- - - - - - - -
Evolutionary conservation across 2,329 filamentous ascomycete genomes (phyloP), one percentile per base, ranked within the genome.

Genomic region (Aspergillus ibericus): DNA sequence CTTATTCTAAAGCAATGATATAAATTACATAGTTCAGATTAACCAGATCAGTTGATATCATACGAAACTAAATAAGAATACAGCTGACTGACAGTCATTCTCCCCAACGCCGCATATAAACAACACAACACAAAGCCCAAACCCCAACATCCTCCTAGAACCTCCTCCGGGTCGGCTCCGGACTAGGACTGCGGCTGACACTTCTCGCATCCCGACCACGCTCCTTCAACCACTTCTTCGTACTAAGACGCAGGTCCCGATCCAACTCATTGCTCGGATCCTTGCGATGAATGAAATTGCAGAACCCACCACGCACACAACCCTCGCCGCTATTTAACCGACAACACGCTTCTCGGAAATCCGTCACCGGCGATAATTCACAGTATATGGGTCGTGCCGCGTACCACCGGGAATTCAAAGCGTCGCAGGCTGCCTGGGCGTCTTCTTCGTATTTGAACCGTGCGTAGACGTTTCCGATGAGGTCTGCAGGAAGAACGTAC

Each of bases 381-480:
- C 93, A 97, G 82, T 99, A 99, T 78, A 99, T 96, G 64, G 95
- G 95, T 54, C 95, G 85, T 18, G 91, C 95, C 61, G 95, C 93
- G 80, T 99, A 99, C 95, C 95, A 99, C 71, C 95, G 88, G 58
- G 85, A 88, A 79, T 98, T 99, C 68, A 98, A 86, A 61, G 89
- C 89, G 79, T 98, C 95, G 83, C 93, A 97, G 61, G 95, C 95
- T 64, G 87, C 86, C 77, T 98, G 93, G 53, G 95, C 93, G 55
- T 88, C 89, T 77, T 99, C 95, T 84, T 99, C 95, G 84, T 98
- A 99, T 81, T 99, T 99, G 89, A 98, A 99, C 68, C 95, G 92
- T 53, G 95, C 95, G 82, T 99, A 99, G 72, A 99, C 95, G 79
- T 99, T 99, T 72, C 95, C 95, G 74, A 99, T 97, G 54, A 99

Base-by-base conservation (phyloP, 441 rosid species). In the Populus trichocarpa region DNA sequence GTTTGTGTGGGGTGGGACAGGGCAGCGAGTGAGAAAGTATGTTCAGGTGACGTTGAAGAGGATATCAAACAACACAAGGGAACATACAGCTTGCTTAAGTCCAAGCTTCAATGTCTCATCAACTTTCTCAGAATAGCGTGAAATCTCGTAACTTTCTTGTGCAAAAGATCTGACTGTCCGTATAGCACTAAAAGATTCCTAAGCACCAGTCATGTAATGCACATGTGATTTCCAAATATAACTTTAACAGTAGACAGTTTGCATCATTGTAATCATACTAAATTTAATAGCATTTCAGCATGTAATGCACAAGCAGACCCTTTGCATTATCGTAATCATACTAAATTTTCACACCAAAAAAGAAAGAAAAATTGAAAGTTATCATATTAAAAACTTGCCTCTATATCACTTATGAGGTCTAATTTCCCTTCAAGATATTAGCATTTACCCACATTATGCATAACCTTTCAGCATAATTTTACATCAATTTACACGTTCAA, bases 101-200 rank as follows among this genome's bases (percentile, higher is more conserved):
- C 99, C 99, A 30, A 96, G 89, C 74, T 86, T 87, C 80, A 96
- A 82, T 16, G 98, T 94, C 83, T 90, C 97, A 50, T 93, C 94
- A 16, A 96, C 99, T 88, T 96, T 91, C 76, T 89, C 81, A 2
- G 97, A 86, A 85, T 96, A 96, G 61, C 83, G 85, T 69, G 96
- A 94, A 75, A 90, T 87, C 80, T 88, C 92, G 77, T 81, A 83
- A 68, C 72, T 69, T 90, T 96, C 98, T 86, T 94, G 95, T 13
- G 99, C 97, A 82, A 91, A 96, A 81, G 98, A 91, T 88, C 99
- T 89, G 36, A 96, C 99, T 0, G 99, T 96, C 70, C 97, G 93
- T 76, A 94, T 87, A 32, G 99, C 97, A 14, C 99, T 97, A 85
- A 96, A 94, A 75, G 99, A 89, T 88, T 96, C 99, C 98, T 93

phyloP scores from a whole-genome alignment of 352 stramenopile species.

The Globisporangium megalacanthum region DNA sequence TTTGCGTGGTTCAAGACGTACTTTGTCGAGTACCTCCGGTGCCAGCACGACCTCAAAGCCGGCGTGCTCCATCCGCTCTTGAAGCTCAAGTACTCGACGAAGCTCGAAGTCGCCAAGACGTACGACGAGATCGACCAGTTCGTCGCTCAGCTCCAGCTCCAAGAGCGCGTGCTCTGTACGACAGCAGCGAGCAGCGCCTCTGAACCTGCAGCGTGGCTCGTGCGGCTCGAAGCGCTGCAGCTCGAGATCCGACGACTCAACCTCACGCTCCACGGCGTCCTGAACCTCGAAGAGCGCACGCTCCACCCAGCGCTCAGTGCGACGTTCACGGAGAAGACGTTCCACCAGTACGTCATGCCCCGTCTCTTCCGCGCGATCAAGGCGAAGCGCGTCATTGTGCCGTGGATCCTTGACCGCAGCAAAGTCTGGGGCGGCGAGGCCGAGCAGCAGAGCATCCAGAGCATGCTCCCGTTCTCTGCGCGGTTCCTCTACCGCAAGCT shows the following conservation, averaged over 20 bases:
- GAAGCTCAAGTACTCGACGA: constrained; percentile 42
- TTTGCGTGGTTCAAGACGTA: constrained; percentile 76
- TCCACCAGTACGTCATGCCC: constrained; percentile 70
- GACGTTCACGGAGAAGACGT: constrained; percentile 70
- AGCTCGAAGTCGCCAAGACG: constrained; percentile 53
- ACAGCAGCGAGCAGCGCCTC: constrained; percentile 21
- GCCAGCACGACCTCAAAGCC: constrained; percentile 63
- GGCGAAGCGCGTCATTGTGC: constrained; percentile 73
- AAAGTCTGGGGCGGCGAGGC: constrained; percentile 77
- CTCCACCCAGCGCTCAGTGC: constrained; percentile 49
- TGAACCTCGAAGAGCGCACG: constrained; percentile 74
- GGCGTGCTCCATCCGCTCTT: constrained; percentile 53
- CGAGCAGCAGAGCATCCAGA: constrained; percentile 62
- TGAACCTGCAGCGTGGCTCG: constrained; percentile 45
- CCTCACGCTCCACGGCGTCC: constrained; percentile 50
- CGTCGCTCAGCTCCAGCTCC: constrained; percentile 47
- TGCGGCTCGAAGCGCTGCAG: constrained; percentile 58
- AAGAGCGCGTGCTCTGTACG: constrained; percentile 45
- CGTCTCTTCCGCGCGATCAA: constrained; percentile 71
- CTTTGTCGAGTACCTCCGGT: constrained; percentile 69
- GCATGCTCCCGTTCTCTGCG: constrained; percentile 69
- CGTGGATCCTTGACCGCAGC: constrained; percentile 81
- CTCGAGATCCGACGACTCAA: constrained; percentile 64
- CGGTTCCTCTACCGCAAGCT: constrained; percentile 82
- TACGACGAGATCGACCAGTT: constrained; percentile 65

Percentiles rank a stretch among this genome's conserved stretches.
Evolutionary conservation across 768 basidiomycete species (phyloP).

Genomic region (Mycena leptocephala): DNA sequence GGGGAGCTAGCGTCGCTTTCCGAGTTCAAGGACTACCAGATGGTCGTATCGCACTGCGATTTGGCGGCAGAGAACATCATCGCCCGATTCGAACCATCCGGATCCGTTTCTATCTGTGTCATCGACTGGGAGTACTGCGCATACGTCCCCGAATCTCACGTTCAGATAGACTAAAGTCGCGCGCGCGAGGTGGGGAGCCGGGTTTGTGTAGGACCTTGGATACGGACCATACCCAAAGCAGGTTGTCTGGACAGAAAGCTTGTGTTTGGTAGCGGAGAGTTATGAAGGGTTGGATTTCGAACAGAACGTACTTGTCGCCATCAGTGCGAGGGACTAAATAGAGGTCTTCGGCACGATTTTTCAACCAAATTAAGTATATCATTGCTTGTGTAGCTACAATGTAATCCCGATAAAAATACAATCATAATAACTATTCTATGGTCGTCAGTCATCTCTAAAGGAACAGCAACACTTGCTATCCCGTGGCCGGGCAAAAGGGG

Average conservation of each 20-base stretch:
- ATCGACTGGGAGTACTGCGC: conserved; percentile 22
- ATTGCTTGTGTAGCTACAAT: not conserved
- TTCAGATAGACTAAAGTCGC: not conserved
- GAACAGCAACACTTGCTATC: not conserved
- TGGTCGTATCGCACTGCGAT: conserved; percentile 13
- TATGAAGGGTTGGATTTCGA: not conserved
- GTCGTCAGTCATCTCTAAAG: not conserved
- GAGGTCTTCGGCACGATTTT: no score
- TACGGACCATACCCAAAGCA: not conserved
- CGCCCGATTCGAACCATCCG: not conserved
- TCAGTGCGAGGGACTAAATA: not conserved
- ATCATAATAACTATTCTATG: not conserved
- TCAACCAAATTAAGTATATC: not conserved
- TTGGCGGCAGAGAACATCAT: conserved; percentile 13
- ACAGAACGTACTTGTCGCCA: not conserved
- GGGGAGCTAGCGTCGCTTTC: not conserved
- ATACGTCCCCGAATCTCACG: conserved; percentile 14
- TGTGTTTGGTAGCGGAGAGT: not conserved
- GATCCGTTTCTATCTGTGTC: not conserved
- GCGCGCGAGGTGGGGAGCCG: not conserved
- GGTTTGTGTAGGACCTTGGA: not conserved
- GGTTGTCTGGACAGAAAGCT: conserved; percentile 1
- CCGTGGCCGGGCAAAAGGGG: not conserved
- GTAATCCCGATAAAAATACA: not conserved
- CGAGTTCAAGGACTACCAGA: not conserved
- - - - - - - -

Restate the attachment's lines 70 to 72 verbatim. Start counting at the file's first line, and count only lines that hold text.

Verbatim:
- ACAGAACGTACTTGTCGCCA: not conserved
- GGGGAGCTAGCGTCGCTTTC: not conserved
- ATACGTCCCCGAATCTCACG: conserved; percentile 14